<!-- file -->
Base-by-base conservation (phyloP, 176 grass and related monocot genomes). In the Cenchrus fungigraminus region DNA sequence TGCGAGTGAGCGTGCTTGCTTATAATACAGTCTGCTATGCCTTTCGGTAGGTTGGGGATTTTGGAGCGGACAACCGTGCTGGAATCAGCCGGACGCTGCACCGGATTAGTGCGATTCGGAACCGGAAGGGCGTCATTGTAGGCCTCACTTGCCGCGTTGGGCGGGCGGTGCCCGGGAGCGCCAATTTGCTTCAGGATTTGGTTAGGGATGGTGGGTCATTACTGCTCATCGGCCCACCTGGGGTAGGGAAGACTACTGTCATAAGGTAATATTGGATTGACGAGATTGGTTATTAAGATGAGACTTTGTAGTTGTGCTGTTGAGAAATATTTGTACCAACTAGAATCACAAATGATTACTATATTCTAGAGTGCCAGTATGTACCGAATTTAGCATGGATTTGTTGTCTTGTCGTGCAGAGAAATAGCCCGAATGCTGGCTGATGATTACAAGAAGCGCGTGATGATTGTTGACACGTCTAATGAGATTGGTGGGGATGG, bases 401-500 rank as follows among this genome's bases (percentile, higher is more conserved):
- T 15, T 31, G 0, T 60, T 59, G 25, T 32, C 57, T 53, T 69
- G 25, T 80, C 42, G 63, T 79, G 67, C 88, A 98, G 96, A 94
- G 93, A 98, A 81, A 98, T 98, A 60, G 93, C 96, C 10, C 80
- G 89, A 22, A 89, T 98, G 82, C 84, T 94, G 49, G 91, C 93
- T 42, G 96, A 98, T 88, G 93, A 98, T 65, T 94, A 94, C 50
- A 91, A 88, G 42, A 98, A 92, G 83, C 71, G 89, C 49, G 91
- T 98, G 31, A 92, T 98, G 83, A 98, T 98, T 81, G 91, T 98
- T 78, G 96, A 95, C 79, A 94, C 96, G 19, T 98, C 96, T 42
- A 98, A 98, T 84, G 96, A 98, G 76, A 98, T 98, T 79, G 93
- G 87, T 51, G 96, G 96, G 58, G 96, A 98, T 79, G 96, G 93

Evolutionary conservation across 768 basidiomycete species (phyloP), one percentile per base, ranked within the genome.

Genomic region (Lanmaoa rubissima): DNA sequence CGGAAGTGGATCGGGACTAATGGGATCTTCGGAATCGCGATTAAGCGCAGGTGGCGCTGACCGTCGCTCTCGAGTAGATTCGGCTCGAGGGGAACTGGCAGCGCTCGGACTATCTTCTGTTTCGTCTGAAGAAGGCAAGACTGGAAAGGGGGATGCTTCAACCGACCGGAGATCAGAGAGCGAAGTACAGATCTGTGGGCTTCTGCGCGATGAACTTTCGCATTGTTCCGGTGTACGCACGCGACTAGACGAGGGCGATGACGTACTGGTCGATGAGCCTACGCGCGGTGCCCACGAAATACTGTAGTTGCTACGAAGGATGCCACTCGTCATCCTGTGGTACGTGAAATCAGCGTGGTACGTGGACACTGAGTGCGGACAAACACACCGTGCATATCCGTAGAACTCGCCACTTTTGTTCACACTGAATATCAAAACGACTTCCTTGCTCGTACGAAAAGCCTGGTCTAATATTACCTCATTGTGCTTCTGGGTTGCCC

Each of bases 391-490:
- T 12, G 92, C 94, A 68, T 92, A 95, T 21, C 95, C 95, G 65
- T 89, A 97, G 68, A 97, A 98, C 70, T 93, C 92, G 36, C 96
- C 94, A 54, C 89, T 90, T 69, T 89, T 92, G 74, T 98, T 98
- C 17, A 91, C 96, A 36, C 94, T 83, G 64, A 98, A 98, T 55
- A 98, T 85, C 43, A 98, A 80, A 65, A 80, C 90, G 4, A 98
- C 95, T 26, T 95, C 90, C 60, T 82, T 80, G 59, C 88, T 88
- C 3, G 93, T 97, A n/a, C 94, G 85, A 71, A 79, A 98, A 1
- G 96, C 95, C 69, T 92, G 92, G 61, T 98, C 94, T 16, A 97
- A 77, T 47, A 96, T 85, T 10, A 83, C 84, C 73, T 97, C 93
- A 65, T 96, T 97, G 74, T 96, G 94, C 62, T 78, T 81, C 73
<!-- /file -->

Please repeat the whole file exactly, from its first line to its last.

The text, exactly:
Base-by-base conservation (phyloP, 176 grass and related monocot genomes). In the Cenchrus fungigraminus region DNA sequence TGCGAGTGAGCGTGCTTGCTTATAATACAGTCTGCTATGCCTTTCGGTAGGTTGGGGATTTTGGAGCGGACAACCGTGCTGGAATCAGCCGGACGCTGCACCGGATTAGTGCGATTCGGAACCGGAAGGGCGTCATTGTAGGCCTCACTTGCCGCGTTGGGCGGGCGGTGCCCGGGAGCGCCAATTTGCTTCAGGATTTGGTTAGGGATGGTGGGTCATTACTGCTCATCGGCCCACCTGGGGTAGGGAAGACTACTGTCATAAGGTAATATTGGATTGACGAGATTGGTTATTAAGATGAGACTTTGTAGTTGTGCTGTTGAGAAATATTTGTACCAACTAGAATCACAAATGATTACTATATTCTAGAGTGCCAGTATGTACCGAATTTAGCATGGATTTGTTGTCTTGTCGTGCAGAGAAATAGCCCGAATGCTGGCTGATGATTACAAGAAGCGCGTGATGATTGTTGACACGTCTAATGAGATTGGTGGGGATGG, bases 401-500 rank as follows among this genome's bases (percentile, higher is more conserved):
- T 15, T 31, G 0, T 60, T 59, G 25, T 32, C 57, T 53, T 69
- G 25, T 80, C 42, G 63, T 79, G 67, C 88, A 98, G 96, A 94
- G 93, A 98, A 81, A 98, T 98, A 60, G 93, C 96, C 10, C 80
- G 89, A 22, A 89, T 98, G 82, C 84, T 94, G 49, G 91, C 93
- T 42, G 96, A 98, T 88, G 93, A 98, T 65, T 94, A 94, C 50
- A 91, A 88, G 42, A 98, A 92, G 83, C 71, G 89, C 49, G 91
- T 98, G 31, A 92, T 98, G 83, A 98, T 98, T 81, G 91, T 98
- T 78, G 96, A 95, C 79, A 94, C 96, G 19, T 98, C 96, T 42
- A 98, A 98, T 84, G 96, A 98, G 76, A 98, T 98, T 79, G 93
- G 87, T 51, G 96, G 96, G 58, G 96, A 98, T 79, G 96, G 93

Evolutionary conservation across 768 basidiomycete species (phyloP), one percentile per base, ranked within the genome.

Genomic region (Lanmaoa rubissima): DNA sequence CGGAAGTGGATCGGGACTAATGGGATCTTCGGAATCGCGATTAAGCGCAGGTGGCGCTGACCGTCGCTCTCGAGTAGATTCGGCTCGAGGGGAACTGGCAGCGCTCGGACTATCTTCTGTTTCGTCTGAAGAAGGCAAGACTGGAAAGGGGGATGCTTCAACCGACCGGAGATCAGAGAGCGAAGTACAGATCTGTGGGCTTCTGCGCGATGAACTTTCGCATTGTTCCGGTGTACGCACGCGACTAGACGAGGGCGATGACGTACTGGTCGATGAGCCTACGCGCGGTGCCCACGAAATACTGTAGTTGCTACGAAGGATGCCACTCGTCATCCTGTGGTACGTGAAATCAGCGTGGTACGTGGACACTGAGTGCGGACAAACACACCGTGCATATCCGTAGAACTCGCCACTTTTGTTCACACTGAATATCAAAACGACTTCCTTGCTCGTACGAAAAGCCTGGTCTAATATTACCTCATTGTGCTTCTGGGTTGCCC

Each of bases 391-490:
- T 12, G 92, C 94, A 68, T 92, A 95, T 21, C 95, C 95, G 65
- T 89, A 97, G 68, A 97, A 98, C 70, T 93, C 92, G 36, C 96
- C 94, A 54, C 89, T 90, T 69, T 89, T 92, G 74, T 98, T 98
- C 17, A 91, C 96, A 36, C 94, T 83, G 64, A 98, A 98, T 55
- A 98, T 85, C 43, A 98, A 80, A 65, A 80, C 90, G 4, A 98
- C 95, T 26, T 95, C 90, C 60, T 82, T 80, G 59, C 88, T 88
- C 3, G 93, T 97, A n/a, C 94, G 85, A 71, A 79, A 98, A 1
- G 96, C 95, C 69, T 92, G 92, G 61, T 98, C 94, T 16, A 97
- A 77, T 47, A 96, T 85, T 10, A 83, C 84, C 73, T 97, C 93
- A 65, T 96, T 97, G 74, T 96, G 94, C 62, T 78, T 81, C 73